Kingsbury Landfill Interim Remedial Action

Breakthrough Technology Maximizes Safety and Efficiency

The Kingsbury Landfill is an 18-acre closed landfill located in the Village of Hudson Falls, New York. The site operated as a municipal landfill from 1930 to 1985, prior to the establishment of regulations covering the operation and construction of waste facilities. Regulated hazardous waste disposed of at the site included polychlorinated biphenyl (PCB)-laden oil waste as well as halogenated solvents. The leachate generated at this site reached several nearby water bodies, including the feeder/tow canal, Cutter Pond, and a forested swamp.

The New York State Department of Environmental Conservation (NYSDEC) has designated the Kingsbury Landfill site as a Class 4 Inactive Hazardous Waste Site, which identifies it as a one that has been properly closed but requires continued site management consisting of operation, maintenance, and monitoring. It was in quarterly sampling of the groundwater that contaminants were identified. LaBella’s environmental investigations revealed that the soil, sediments, groundwater, and surface water at the site and an adjacent property were contaminated with PCBs, various metals, and halogenated solvents.

The soil-bentonite groundwater cut-off wall, also known as a slurry wall, was failing in its mission to contain leachate from the landfill cell. With the failing slurry wall and the depth of groundwater ranging from two to five feet below ground surface across the site, a groundwater interceptor trench was necessary. Following installation, the interceptor trench collects non-contaminated groundwater and conveys it to a nearby water body before it can mix with contaminated leachate in the landfill cell, thereby preventing contamination from spreading to the adjacent Kingsbury Landfill water bodies.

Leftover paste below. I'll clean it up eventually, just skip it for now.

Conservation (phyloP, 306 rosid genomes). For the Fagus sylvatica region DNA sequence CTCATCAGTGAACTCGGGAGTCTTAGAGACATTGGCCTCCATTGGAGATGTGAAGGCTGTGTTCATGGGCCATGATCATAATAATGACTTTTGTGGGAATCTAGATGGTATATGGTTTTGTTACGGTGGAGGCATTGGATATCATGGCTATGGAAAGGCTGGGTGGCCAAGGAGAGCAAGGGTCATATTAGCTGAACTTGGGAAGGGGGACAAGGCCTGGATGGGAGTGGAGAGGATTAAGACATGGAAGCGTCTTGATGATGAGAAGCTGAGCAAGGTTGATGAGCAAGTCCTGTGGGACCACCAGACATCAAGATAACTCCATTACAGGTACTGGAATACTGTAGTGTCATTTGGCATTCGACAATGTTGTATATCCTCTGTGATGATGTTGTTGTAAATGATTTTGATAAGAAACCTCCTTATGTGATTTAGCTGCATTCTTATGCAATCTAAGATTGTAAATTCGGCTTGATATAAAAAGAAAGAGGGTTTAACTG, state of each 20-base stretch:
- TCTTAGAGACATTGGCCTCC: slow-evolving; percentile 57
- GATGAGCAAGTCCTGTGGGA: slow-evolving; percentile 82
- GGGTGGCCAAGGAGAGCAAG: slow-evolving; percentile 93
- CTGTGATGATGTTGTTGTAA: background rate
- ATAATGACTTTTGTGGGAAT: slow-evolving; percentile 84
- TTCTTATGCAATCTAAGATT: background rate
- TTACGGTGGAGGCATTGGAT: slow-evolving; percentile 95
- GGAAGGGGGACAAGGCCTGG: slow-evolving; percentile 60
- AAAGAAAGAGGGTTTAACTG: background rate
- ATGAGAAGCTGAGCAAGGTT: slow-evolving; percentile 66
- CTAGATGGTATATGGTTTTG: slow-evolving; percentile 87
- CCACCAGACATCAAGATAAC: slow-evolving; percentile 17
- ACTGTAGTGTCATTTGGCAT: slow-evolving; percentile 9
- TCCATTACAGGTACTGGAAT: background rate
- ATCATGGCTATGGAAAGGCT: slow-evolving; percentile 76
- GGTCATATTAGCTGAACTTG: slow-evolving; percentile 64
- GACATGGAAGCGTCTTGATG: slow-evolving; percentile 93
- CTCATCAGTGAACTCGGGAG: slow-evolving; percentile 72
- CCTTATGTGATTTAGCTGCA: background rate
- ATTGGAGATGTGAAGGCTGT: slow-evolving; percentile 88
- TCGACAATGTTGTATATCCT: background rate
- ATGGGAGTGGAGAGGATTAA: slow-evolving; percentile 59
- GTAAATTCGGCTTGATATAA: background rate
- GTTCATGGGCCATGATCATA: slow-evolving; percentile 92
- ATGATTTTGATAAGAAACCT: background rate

LaBella’s primary role on the site is Health and Safety Monitor. All activity is strictly monitored by LaBella and overseen by the NYSDEC. Since the Kingsbury Landfill site is in close proximity to a residential area, a Community Air Monitoring Program (CAMP) was implemented to track fugitive dust. To meet CAMP requirements, our team uses a dust control additive – an organic solution with added cohesive agents that acts as an eco-friendly soil binder, assists in holding down dust, and is resistant to weathering.

Aside from the crucial health and safety responsibilities, LaBella also constructed the slurry wall, installed the inclinometers, and performed the restoration work once the trenching was complete. Restoration work included building an access road to the site, restoring proper surface water drainage, and redeveloping the swales in the landfill cap.

Long lead times for materials and equipment has proved to be one challenging aspect of this project. LaBella, NYSDEC, and the project engineer had to collaborate closely in scheduling work to ensure materials and equipment were available when needed. High fuel surcharges have been another project constraint. Our team used local material and equipment suppliers to cut down on the amount of trucking and shipping. We are also reusing all soil and aggregate materials on the site to cut down on trucking and disposal of materials, thereby reducing fuel consumption as well greenhouse gas emissions.

One-Pass Trenching

The safest and most effective method to build an interceptor trench is with the use of one-pass trenching. The large, heavy equipment used for one-pass trenching is owned and operated by DeWind, LaBella’s subcontractor on this project.

One-pass installations are constructed underground below the groundwater table in highly fluid soils like the ones found at the Kingsbury Landfill site. As the name indicates, one-pass trenching performs all the functions needed – digging the trench, laying the pipe, mixing the soil, and filling in the trench – in one pass.

Clearly the efficiency of the one-pass machinery is unsurpassed, but the most critical benefit is worker safety. The one-pass technique significantly reduces safety risks as there is no open trench, no dewatering, no shoring/sheeting, no pumping and treating, and no massive excavations.